In September's newsletter, we explored the emerging brain drain and the implications for population and the labour force around the regions over the coming year. In this article we take a longer view, looking at the population outlook over the next ten years for our regions. This builds on Infometrics Population Projection model, which has recently been launched into an online tool – Population Projections.

Our approach to projections

Our approach to projecting population is economically driven, using our regional employment forecasts to inform our net migration projection. Our approach builds upon the established cohort component approach, meaning we consider how births, deaths, migration, household formation and labour force participation affect the population at each stage of life. This means that our projections reflect both demographic processes and the economic prospects of an area. To date, we have developed population projections for 29 territorial authorities.

Shifting growth drivers

The two broad components of population growth – natural increase and net migration – move over different time scales. Natural increase, the margin between births and deaths evolves slowly over the long term. Birth and death rates tend to shift slowly, and the population in each cohort can be projected with a high degree of accuracy based on the historical population. Net migration, on the other hand, tends be far more volatile, and in recent experience swinging from strongly positive to weakly negative in a matter of years.

Natural increase has been progressively easing as birth rates ease while death rates increase as the population in older age groups expands. This easing in the natural increase will continue in the coming decade. Net migration for the five years to June 2023 is buoyed by high net migration as Kiwis rushed home ahead of border restrictions in 2020, although net migration is currently negative. Net migration is projected to be relatively modest in the coming decade, well below the highs seen in the five years to 2018. This reflects tight migration settings, as well as a global shortage of workers as an ageing population affects most developed nations.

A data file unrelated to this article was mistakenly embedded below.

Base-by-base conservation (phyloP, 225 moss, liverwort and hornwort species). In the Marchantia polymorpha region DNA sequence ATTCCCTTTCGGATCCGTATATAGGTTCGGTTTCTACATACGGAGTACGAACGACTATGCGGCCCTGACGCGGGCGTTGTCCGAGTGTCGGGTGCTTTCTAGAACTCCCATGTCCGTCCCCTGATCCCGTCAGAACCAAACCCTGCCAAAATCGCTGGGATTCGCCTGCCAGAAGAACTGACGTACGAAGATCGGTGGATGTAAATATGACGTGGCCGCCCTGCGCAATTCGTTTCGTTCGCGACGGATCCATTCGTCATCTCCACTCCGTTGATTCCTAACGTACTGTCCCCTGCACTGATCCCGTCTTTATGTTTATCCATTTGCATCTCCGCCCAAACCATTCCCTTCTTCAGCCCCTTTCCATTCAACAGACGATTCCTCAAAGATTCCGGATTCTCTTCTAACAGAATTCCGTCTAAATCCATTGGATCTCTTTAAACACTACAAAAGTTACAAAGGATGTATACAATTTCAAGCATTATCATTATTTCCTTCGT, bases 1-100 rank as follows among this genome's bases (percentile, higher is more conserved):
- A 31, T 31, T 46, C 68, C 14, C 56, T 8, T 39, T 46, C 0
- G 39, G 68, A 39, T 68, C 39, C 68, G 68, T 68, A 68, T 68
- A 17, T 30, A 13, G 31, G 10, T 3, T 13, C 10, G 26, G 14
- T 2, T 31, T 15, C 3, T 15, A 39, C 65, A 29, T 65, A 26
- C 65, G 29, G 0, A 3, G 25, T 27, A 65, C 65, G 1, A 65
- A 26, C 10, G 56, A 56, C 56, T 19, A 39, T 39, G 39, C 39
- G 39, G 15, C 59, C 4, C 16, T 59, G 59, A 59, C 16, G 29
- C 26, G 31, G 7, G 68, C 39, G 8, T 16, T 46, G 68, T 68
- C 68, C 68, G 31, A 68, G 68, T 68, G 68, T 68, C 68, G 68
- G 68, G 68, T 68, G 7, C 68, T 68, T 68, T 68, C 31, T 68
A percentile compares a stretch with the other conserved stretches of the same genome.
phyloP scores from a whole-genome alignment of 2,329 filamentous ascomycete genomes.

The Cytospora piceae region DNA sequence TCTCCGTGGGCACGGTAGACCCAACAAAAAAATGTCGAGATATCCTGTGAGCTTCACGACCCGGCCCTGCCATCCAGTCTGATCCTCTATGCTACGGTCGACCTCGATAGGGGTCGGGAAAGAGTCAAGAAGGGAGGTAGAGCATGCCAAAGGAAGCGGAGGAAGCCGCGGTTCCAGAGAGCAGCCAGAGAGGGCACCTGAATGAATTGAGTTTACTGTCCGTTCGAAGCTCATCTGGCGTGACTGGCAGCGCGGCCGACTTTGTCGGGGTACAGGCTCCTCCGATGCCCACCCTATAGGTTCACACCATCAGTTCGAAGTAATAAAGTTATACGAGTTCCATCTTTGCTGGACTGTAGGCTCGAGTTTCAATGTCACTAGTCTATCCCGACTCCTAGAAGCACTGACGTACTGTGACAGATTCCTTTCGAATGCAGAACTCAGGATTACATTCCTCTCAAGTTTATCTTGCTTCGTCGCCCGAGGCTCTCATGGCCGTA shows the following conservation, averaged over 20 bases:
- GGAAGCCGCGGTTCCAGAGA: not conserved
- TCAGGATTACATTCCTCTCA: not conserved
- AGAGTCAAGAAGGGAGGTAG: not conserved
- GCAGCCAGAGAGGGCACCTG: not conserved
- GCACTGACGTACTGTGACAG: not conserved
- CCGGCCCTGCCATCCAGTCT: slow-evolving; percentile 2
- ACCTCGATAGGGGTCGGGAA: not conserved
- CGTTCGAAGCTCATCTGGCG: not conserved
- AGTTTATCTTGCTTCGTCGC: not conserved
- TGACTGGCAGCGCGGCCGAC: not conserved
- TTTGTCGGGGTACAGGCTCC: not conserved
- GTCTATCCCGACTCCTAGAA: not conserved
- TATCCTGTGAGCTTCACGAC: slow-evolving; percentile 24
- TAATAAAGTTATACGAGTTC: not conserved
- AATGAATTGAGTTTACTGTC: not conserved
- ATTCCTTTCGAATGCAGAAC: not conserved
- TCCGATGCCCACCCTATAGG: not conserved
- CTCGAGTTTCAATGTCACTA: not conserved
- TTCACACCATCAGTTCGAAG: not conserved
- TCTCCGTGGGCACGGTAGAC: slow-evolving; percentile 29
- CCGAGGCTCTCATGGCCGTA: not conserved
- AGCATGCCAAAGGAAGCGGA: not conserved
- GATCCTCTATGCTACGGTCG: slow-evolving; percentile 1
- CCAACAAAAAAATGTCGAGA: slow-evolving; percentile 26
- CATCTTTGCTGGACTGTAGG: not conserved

The softer outlook for both net migration and natural increase means population growth will be slower in the next decade than the past decade.

Population growth slows

New Zealand’s population growth is projected to slow from an annual average of 1.6% in the past decade to 0.9% in the next decade. This pattern of slowing down is expected in every region, with the exception of the West Coast, which is expected to accelerate. This reflects a form of correction as the West Coast recovers from population loss in the past decade, driven by a need for workers.

Across the motu, growth tends to be greatest in the larger centres. Population growth in the North Island is projected to be led by the golden triangle and Northland. Auckland is projected to grow by 1.0% (easing from 1.6% in the past decade), Waikato at 1.0% (easing from 2.0%), Bay of Plenty at 1.1% (easing from 2.1%) and Northland on 1.0% (easing from 2.0%).

Population growth in the South Island (0.8%) is projected to be slightly softer than the North Island (0.9%), with the bulk of growth coming from the largest regions - Canterbury (0.9%) and Otago (0.9%). Nelson-Tasman (0.9%) and Marlborough (1.0%) are also projected to grow strongly.

Growth fastest in 65+ age group

The 65 years and older age group is projected to be the fastest growing in the coming decade, growing by 3.2%pa or 300,000 between 2021 and 2031. The 65+ group was also the fastest growing in the past decade, growing by 3.5%pa or 239,000 over 2011-2021. The 20-39 year old group grew strongly in the past decade, up 2.3% or 286,000, aided by strong migration flows which are typically concentrated in this age group. In the coming decade, growth is expected to be more modest with 20-39 year olds growing by a mere 0.4%pa or 63,000.

The school aged 0-19-year old age group has been relatively static, growing by 0.5%pa from 1.23m in 2011 to 1.28m in 2021, and projected to ease by 0.1%pa to 1.27m by 2031. This suggests that in aggregate we won’t be in need of more schools, although specific areas with stronger growth and expansion will continue to need new schools.

The 40-64-year old population grew 1.0%pa in the past decade, and is projected to be the second fastest growth group in the coming decade at 0.9%pa.

In the past decade, population growth was spread across the 20+ year old age groups, with strong net migration gain boosting younger age groups and structural ageing boosting older age groups. In the coming decade, a weaker outlook for net migration means that growth will be modest in younger age groups. Population growth will be greatest in the 65+ age group as the last of the baby boomer cohort shifts out of the 40-64-year-old age group and into the 65+ age group. Beyond 2031, growth in the 65+ age group will start to slow, particularly as the baby boomer cohort reaches the end of their life expectancy.

What the future holds

The drivers of population growth are constantly shifting, however we are entering a period where both natural increase and net migration are pointing towards a softer growth environment than was seen in recent history. A lower quantum of growth overall, and shifts in growth across different age groups, mean that most regions will need to change how they plan for growth. A flat or declining 0-19-year-old age group and burgeoning 65+ age group will require a shift in the provision of community and commercial services.

To understand what the future holds for your region, district or city, please get in touch with Nick Brunsdon. Our population projections include detail on population, age structure, household structure and ethnicity, over a 20-30-year horizon.

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